I was labeled as a “willful” child. “Stubborn and pig-headed!” as a teenager and young adult. Despite appearances, I was actually super-impressionable. For years I made choices that were better, or more appropriate, for someone else. To this day, I have to practice staying in awareness about what I really want. The specific question I ask: Is something (or someone) truly a good fit for me? The answer needs feeling and intuition, more than thought.
This important self check-in came into sharp focus recently. I’ve been mulling over where I want to move. From California. Where I’ve lived my entire life. So, a hefty decision with many options, and lots of factors to consider.
When it comes to figuring-out whether or not a place, person or thing is a good ‘fit’ for me, my brain’s usually in the driver’s seat. Does it make sense? Are there practical reasons for making this choice? My heart’s allowed to weigh-in only after my mind has pretty much sealed-the-deal. “But how do I feel, deep down, about this choice?” “What are my instincts telling me about what I’m about to do?” These are heartfelt questions. Gut-level questions. My brain’s voice is loud, compared to my heart’s gentle whisperings.
It took me a long time (and many mistakes) to understand the importance of acting on instinct and intuition. The actual science connecting my feelings with my wellbeing is legit. Turns out that, on a physical level, what I think of as my heart is actually the Vagus Nerve, linking my “gut”, to my lungs, heart, and finally to my brain. www.heartmindinstitute.org www.verywellhealth.com/vagus-nerve-anatomy-1746123 Who knew: there’s tons-more activity and “thinking” in the Vagus Nerve than in our amazing brains!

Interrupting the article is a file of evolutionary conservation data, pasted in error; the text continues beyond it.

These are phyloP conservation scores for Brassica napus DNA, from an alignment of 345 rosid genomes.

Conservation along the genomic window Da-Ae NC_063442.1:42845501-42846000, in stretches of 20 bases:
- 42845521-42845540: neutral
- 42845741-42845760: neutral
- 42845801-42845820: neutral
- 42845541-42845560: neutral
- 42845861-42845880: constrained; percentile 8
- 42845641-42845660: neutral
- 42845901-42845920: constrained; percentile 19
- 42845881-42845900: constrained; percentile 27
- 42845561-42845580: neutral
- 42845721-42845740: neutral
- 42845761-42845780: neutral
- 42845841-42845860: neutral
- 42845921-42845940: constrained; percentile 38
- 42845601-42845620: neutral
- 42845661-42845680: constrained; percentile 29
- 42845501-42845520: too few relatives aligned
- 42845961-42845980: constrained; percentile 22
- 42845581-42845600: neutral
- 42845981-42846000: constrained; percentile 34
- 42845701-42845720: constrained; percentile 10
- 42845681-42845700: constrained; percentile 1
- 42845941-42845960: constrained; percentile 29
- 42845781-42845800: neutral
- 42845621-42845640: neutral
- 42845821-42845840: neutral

Anyway, many years of faulty-thinking- and-choices later, I now know that it’s more than just OK to tune-in to gut-feelings. Chances are, my instincts will be one-hundred-percent reliable, just when I need them to be. I wonder why I don’t listen more often ?
There’s a pretty simple reason for that. Not always, but too often, I just don’t trust what I feel. As much as what I think. My mind – logic – allows me to believe that I’m in control of a situation. Feelings and instincts are not in my control. Because they’re unfiltered and real; and usually full of emotion. As a professional in a high-stress leadership role, I just got used to controlling things. And also used to controlling too many parts of myself. My Self. It happens.
With the intensity of wanting to leave California growing, I’ve decided to take a little time every day to hush my control-freak of a mind. (I don’t meditate, I just focus on my breathing while streaming Nature sounds like “Raindrops” or “Island Birds”.) I release “thinking” about where to go, and instead focus on the feeling I’ll have when I get there. I know, on an instinctive level, my sensory must-haves. Cool, misty air; clean skies; a noticeable change of seasons; a walkable lifestyle. The deep peace of feeling relaxed in my surroundings.
A genuine “Ah-Hah!” moment recently: this process feels correct (authentic and true) for anything else I want to call into my life. A person: How do I want to feel when we’re together? That’s really more important than anything my brain might have to say, about who and what “fits” me best.
I’m not tossing out planning, logistics or other common-sense tools I use when making an important decision. But I’m reversing the order of my process. I’m asking, then allowing, my heart, intuition and feelings to speak first. It feels awkward. My mind keeps trying to butt-in – always in a hurry; always task and goal-oriented. But the more I coax my heart into opening up, into revealing her secrets, the more I hear (as the Mandalorian wisely said) “This is the way.”